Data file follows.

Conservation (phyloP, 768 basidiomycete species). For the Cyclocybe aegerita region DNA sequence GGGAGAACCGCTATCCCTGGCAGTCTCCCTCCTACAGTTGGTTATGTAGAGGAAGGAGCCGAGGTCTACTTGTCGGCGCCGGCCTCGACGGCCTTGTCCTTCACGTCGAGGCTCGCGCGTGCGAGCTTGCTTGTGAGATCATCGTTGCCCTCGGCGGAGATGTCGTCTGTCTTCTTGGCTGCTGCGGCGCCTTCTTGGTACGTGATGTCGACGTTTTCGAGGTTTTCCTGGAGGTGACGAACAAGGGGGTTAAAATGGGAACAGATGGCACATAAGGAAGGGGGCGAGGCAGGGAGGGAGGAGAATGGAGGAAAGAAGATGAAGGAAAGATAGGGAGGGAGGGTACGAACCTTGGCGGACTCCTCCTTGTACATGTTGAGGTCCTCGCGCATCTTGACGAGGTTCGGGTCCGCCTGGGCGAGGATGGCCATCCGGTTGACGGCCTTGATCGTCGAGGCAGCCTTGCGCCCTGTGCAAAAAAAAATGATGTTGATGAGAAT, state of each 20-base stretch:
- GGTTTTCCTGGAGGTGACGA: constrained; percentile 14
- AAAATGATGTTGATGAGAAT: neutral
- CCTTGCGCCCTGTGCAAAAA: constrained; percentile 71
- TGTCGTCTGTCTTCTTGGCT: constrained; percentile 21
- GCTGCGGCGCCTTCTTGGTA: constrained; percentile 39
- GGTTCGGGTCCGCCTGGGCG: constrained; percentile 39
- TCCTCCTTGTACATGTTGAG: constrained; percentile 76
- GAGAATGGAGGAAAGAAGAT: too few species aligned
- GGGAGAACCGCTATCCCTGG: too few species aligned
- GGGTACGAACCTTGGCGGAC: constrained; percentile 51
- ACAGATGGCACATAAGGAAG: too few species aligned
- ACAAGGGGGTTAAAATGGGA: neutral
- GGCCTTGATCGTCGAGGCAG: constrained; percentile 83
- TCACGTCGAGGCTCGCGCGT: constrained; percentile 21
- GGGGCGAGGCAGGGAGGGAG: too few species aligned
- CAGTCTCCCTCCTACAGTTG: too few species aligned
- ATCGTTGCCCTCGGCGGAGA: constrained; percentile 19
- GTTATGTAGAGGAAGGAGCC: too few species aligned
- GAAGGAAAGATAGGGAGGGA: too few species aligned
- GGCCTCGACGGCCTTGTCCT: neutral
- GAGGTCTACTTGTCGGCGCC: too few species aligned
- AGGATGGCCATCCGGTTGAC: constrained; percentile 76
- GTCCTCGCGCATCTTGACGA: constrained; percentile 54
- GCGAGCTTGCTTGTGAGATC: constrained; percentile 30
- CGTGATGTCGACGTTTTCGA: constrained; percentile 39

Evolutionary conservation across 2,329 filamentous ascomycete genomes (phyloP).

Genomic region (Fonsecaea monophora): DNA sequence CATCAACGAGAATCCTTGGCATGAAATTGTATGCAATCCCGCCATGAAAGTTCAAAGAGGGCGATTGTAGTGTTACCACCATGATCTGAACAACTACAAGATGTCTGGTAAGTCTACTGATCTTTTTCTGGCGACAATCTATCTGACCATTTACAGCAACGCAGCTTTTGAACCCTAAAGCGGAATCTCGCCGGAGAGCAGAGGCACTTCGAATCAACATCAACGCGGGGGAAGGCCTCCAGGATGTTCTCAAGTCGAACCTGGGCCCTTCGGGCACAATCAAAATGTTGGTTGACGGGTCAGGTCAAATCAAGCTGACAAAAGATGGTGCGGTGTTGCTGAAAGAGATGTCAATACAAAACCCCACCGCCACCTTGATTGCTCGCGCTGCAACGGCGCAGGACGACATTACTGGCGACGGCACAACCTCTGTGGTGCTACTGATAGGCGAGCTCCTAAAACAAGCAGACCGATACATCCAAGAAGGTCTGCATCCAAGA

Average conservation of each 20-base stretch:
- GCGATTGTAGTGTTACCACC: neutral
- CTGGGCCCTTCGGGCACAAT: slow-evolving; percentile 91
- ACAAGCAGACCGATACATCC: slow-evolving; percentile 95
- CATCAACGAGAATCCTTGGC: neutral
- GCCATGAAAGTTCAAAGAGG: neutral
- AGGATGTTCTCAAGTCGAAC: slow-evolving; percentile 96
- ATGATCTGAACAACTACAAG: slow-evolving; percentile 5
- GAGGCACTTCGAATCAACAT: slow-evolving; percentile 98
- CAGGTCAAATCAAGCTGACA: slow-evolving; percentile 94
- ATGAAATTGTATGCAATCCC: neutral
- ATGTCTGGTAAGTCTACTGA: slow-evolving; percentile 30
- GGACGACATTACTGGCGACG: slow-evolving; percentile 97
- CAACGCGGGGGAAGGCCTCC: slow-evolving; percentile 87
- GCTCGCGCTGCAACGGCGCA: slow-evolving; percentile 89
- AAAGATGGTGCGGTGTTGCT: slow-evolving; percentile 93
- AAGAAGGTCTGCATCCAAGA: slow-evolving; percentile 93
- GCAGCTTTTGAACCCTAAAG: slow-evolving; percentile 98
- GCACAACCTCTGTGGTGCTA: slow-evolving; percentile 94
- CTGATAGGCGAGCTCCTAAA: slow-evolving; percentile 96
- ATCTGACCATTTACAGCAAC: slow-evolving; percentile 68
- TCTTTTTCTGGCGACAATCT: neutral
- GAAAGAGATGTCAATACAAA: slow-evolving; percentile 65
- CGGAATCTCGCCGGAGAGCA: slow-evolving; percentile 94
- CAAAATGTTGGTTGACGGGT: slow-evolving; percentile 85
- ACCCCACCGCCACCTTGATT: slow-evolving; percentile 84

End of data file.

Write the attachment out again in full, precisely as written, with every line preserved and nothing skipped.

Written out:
Conservation (phyloP, 768 basidiomycete species). For the Cyclocybe aegerita region DNA sequence GGGAGAACCGCTATCCCTGGCAGTCTCCCTCCTACAGTTGGTTATGTAGAGGAAGGAGCCGAGGTCTACTTGTCGGCGCCGGCCTCGACGGCCTTGTCCTTCACGTCGAGGCTCGCGCGTGCGAGCTTGCTTGTGAGATCATCGTTGCCCTCGGCGGAGATGTCGTCTGTCTTCTTGGCTGCTGCGGCGCCTTCTTGGTACGTGATGTCGACGTTTTCGAGGTTTTCCTGGAGGTGACGAACAAGGGGGTTAAAATGGGAACAGATGGCACATAAGGAAGGGGGCGAGGCAGGGAGGGAGGAGAATGGAGGAAAGAAGATGAAGGAAAGATAGGGAGGGAGGGTACGAACCTTGGCGGACTCCTCCTTGTACATGTTGAGGTCCTCGCGCATCTTGACGAGGTTCGGGTCCGCCTGGGCGAGGATGGCCATCCGGTTGACGGCCTTGATCGTCGAGGCAGCCTTGCGCCCTGTGCAAAAAAAAATGATGTTGATGAGAAT, state of each 20-base stretch:
- GGTTTTCCTGGAGGTGACGA: constrained; percentile 14
- AAAATGATGTTGATGAGAAT: neutral
- CCTTGCGCCCTGTGCAAAAA: constrained; percentile 71
- TGTCGTCTGTCTTCTTGGCT: constrained; percentile 21
- GCTGCGGCGCCTTCTTGGTA: constrained; percentile 39
- GGTTCGGGTCCGCCTGGGCG: constrained; percentile 39
- TCCTCCTTGTACATGTTGAG: constrained; percentile 76
- GAGAATGGAGGAAAGAAGAT: too few species aligned
- GGGAGAACCGCTATCCCTGG: too few species aligned
- GGGTACGAACCTTGGCGGAC: constrained; percentile 51
- ACAGATGGCACATAAGGAAG: too few species aligned
- ACAAGGGGGTTAAAATGGGA: neutral
- GGCCTTGATCGTCGAGGCAG: constrained; percentile 83
- TCACGTCGAGGCTCGCGCGT: constrained; percentile 21
- GGGGCGAGGCAGGGAGGGAG: too few species aligned
- CAGTCTCCCTCCTACAGTTG: too few species aligned
- ATCGTTGCCCTCGGCGGAGA: constrained; percentile 19
- GTTATGTAGAGGAAGGAGCC: too few species aligned
- GAAGGAAAGATAGGGAGGGA: too few species aligned
- GGCCTCGACGGCCTTGTCCT: neutral
- GAGGTCTACTTGTCGGCGCC: too few species aligned
- AGGATGGCCATCCGGTTGAC: constrained; percentile 76
- GTCCTCGCGCATCTTGACGA: constrained; percentile 54
- GCGAGCTTGCTTGTGAGATC: constrained; percentile 30
- CGTGATGTCGACGTTTTCGA: constrained; percentile 39

Evolutionary conservation across 2,329 filamentous ascomycete genomes (phyloP).

Genomic region (Fonsecaea monophora): DNA sequence CATCAACGAGAATCCTTGGCATGAAATTGTATGCAATCCCGCCATGAAAGTTCAAAGAGGGCGATTGTAGTGTTACCACCATGATCTGAACAACTACAAGATGTCTGGTAAGTCTACTGATCTTTTTCTGGCGACAATCTATCTGACCATTTACAGCAACGCAGCTTTTGAACCCTAAAGCGGAATCTCGCCGGAGAGCAGAGGCACTTCGAATCAACATCAACGCGGGGGAAGGCCTCCAGGATGTTCTCAAGTCGAACCTGGGCCCTTCGGGCACAATCAAAATGTTGGTTGACGGGTCAGGTCAAATCAAGCTGACAAAAGATGGTGCGGTGTTGCTGAAAGAGATGTCAATACAAAACCCCACCGCCACCTTGATTGCTCGCGCTGCAACGGCGCAGGACGACATTACTGGCGACGGCACAACCTCTGTGGTGCTACTGATAGGCGAGCTCCTAAAACAAGCAGACCGATACATCCAAGAAGGTCTGCATCCAAGA

Average conservation of each 20-base stretch:
- GCGATTGTAGTGTTACCACC: neutral
- CTGGGCCCTTCGGGCACAAT: slow-evolving; percentile 91
- ACAAGCAGACCGATACATCC: slow-evolving; percentile 95
- CATCAACGAGAATCCTTGGC: neutral
- GCCATGAAAGTTCAAAGAGG: neutral
- AGGATGTTCTCAAGTCGAAC: slow-evolving; percentile 96
- ATGATCTGAACAACTACAAG: slow-evolving; percentile 5
- GAGGCACTTCGAATCAACAT: slow-evolving; percentile 98
- CAGGTCAAATCAAGCTGACA: slow-evolving; percentile 94
- ATGAAATTGTATGCAATCCC: neutral
- ATGTCTGGTAAGTCTACTGA: slow-evolving; percentile 30
- GGACGACATTACTGGCGACG: slow-evolving; percentile 97
- CAACGCGGGGGAAGGCCTCC: slow-evolving; percentile 87
- GCTCGCGCTGCAACGGCGCA: slow-evolving; percentile 89
- AAAGATGGTGCGGTGTTGCT: slow-evolving; percentile 93
- AAGAAGGTCTGCATCCAAGA: slow-evolving; percentile 93
- GCAGCTTTTGAACCCTAAAG: slow-evolving; percentile 98
- GCACAACCTCTGTGGTGCTA: slow-evolving; percentile 94
- CTGATAGGCGAGCTCCTAAA: slow-evolving; percentile 96
- ATCTGACCATTTACAGCAAC: slow-evolving; percentile 68
- TCTTTTTCTGGCGACAATCT: neutral
- GAAAGAGATGTCAATACAAA: slow-evolving; percentile 65
- CGGAATCTCGCCGGAGAGCA: slow-evolving; percentile 94
- CAAAATGTTGGTTGACGGGT: slow-evolving; percentile 85
- ACCCCACCGCCACCTTGATT: slow-evolving; percentile 84